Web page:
Last night saw the continuation of the "second Friday" organ concert series at Christ Church, and it was a doozy. Not one, not two, but THREE organists participated, all somehow squeezing onto the same organ bench for the grand finale. Of which more anon.
It was pleasing to your scribe to see perhaps the largest turnout yet to date for one of these concerts. He wishes that the right hand and left hand of the Christ Church bureaucracy would function as smoothly together as the six hands and six feet of the organists did; the front-office publicity for this series has ranged from spotty to inaccurate to non-existent (which is why your scribe missed the last concert). C'mon, folks, how hard is it to put a sentence or two in the weekly newsletter and the incessant e-mails? And let's get the time right: the programs begin at 7:30, but are preceded by a short introduction at 7:15. So why not just tell everybody to be there by 7:15, not 7:00 or 7:30? It doesn't take an S.T.D. (doctorate in Sacred Theology) to figure that one out.
And thus it was that at 7:15 Organ Scholar Isabelle Demers stepped before us to deliver the preview of coming attractions. She gave us a run-down of each piece in her charming French-Canadian accent, full of anecdotal and incidental information much of which was new to your scribe. Look for portions of her commentary interspersed below.
The first piece, by the prolific English composer John Rutter, was based on the medieval Easter hymn, O Filii et Filiae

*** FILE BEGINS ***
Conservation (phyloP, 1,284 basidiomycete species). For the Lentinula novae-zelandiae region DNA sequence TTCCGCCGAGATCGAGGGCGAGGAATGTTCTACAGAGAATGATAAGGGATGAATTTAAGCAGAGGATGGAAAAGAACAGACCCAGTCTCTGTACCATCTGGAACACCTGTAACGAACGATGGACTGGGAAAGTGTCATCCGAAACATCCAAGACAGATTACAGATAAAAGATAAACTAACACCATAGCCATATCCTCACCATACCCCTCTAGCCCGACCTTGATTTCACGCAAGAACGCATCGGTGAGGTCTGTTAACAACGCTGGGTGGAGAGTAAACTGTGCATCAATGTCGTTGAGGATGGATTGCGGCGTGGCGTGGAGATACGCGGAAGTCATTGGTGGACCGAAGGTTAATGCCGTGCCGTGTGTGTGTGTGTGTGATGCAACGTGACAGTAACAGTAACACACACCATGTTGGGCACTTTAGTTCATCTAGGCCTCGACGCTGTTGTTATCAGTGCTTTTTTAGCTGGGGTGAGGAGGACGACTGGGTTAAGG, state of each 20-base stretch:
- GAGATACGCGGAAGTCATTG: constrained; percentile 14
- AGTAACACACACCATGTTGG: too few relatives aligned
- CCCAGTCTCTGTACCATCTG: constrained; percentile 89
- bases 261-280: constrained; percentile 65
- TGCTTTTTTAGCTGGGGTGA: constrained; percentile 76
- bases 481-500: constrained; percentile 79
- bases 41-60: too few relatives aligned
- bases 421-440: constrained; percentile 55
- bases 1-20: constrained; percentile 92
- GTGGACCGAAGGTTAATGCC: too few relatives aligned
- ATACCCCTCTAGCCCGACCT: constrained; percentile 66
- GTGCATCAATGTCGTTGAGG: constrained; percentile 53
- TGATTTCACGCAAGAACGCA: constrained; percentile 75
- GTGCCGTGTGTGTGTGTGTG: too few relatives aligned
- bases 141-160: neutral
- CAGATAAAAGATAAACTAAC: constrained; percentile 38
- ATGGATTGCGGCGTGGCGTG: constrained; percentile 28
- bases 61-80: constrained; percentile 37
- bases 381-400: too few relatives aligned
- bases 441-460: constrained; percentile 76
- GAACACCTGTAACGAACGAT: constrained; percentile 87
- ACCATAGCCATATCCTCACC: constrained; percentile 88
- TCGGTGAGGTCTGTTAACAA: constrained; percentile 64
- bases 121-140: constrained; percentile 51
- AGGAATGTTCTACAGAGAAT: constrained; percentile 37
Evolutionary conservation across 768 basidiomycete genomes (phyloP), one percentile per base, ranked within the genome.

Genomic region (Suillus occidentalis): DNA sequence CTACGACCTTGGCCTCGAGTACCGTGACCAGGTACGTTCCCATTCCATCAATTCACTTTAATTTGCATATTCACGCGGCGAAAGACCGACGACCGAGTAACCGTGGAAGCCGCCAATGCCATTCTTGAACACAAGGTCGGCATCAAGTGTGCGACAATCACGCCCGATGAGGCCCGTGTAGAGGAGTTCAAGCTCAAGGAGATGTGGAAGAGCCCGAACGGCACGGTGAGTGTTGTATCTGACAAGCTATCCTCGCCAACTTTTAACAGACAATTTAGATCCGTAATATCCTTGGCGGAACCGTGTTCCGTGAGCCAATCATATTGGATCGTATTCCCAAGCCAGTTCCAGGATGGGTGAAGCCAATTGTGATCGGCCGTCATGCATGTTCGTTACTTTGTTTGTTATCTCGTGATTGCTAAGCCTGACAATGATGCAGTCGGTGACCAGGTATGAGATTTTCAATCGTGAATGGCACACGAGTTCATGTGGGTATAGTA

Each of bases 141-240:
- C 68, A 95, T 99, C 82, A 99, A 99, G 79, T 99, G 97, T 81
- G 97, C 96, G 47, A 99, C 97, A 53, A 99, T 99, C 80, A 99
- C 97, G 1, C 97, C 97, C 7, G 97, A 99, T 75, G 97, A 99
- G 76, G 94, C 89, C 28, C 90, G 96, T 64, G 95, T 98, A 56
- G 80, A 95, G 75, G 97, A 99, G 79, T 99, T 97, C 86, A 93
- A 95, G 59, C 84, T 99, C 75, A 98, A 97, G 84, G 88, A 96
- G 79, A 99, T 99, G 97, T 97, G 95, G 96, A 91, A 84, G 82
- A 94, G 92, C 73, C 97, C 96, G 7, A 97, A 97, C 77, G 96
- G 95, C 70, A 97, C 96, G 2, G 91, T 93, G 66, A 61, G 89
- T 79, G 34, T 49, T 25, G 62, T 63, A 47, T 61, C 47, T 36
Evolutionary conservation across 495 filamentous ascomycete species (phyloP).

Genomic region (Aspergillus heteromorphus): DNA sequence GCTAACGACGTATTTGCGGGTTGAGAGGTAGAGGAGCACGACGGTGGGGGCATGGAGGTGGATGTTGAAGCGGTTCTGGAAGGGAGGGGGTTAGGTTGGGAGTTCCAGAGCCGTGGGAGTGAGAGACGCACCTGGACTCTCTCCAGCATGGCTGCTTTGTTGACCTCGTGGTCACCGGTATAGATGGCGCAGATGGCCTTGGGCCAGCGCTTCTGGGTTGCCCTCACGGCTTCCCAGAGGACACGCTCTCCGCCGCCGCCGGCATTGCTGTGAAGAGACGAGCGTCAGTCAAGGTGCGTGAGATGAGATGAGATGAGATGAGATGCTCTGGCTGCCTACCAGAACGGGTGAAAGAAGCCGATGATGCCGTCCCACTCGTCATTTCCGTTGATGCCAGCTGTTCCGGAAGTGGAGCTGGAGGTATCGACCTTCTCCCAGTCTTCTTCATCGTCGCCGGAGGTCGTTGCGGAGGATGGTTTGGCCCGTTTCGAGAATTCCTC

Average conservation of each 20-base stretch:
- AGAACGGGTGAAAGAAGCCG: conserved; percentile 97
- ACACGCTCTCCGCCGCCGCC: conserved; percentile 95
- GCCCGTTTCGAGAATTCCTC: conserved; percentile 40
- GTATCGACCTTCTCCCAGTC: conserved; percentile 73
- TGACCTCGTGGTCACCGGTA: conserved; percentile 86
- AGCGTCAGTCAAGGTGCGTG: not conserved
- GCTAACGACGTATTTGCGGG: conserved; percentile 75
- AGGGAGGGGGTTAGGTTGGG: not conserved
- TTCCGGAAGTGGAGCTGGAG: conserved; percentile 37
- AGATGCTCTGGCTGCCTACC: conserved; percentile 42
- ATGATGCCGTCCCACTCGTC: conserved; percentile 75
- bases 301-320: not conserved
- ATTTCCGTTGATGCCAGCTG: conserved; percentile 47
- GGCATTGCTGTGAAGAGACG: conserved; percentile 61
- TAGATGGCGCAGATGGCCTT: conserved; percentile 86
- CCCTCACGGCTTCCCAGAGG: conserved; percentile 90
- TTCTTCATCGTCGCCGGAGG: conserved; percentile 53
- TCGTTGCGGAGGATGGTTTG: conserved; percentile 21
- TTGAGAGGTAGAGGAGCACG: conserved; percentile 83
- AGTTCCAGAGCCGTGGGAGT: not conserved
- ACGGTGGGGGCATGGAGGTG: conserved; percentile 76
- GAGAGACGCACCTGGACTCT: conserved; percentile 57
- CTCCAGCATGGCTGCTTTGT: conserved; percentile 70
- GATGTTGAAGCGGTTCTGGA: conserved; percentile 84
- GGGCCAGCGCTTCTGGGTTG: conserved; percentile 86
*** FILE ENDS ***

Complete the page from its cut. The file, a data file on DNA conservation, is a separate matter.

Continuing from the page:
("O Sons and Daughers of the King"). Associate Director of Music James Kennerley, the Wunderkind from across the pond, and Organ Scholar Enrico Contenti, a student at the Institute of Sacred Music at Yale, played the theme and eight variations. James obviously enjoyed belting out the triumphant notes of the stately hymn on the trompette en chamade
, located on the gallery organ at the rear of the church and the organ's loudest and most brilliant stop. Meanwhile Enrico's brilliant and flashy fingerwork on the chancel organ provided a sparkling counterpoint in full stereophonic sound. The two of them shared the pedalboard, as their four hands and feet showed off the various tonal colors of the organs' palette. It was a virtuoso piece, exquistely performed by two virtuoso organists.
According to Isabelle, Rutter even worked in some musical jokes, such a theme from Gershwin's Porgy and Bess
; John remains, in your scribe's opinion, the finest composer of choral and organ music alive on the planet today. For more about the connection between him and Greenwich, click on the following link:http://greenwich-gossip.blogspot.com/2007/12/holiday-choral-concert.html
Next followed Cesar Franck's Piece Heroique
, ably performed by Enrico. Once again, Isabelle helped to put this bravura composition into context for us: it was written by Franck at the end of the Franco-Prussian war of 1870-71, in which France came out on the short end of the stick (end of the Second Empire under Napoleon III; start of the Third Republic). The sombre military bombast of the beginning eventually gives way to a softer, more lyric theme which ultimately prevails, along with dying drumbeats in the pedal as the clouds of war give way to an apotheosis of the French soldiers who died on their country's behalf. For all the times your scribe had heard this piece before, this time he heard it with new ears. Enrico's rendition was awesome.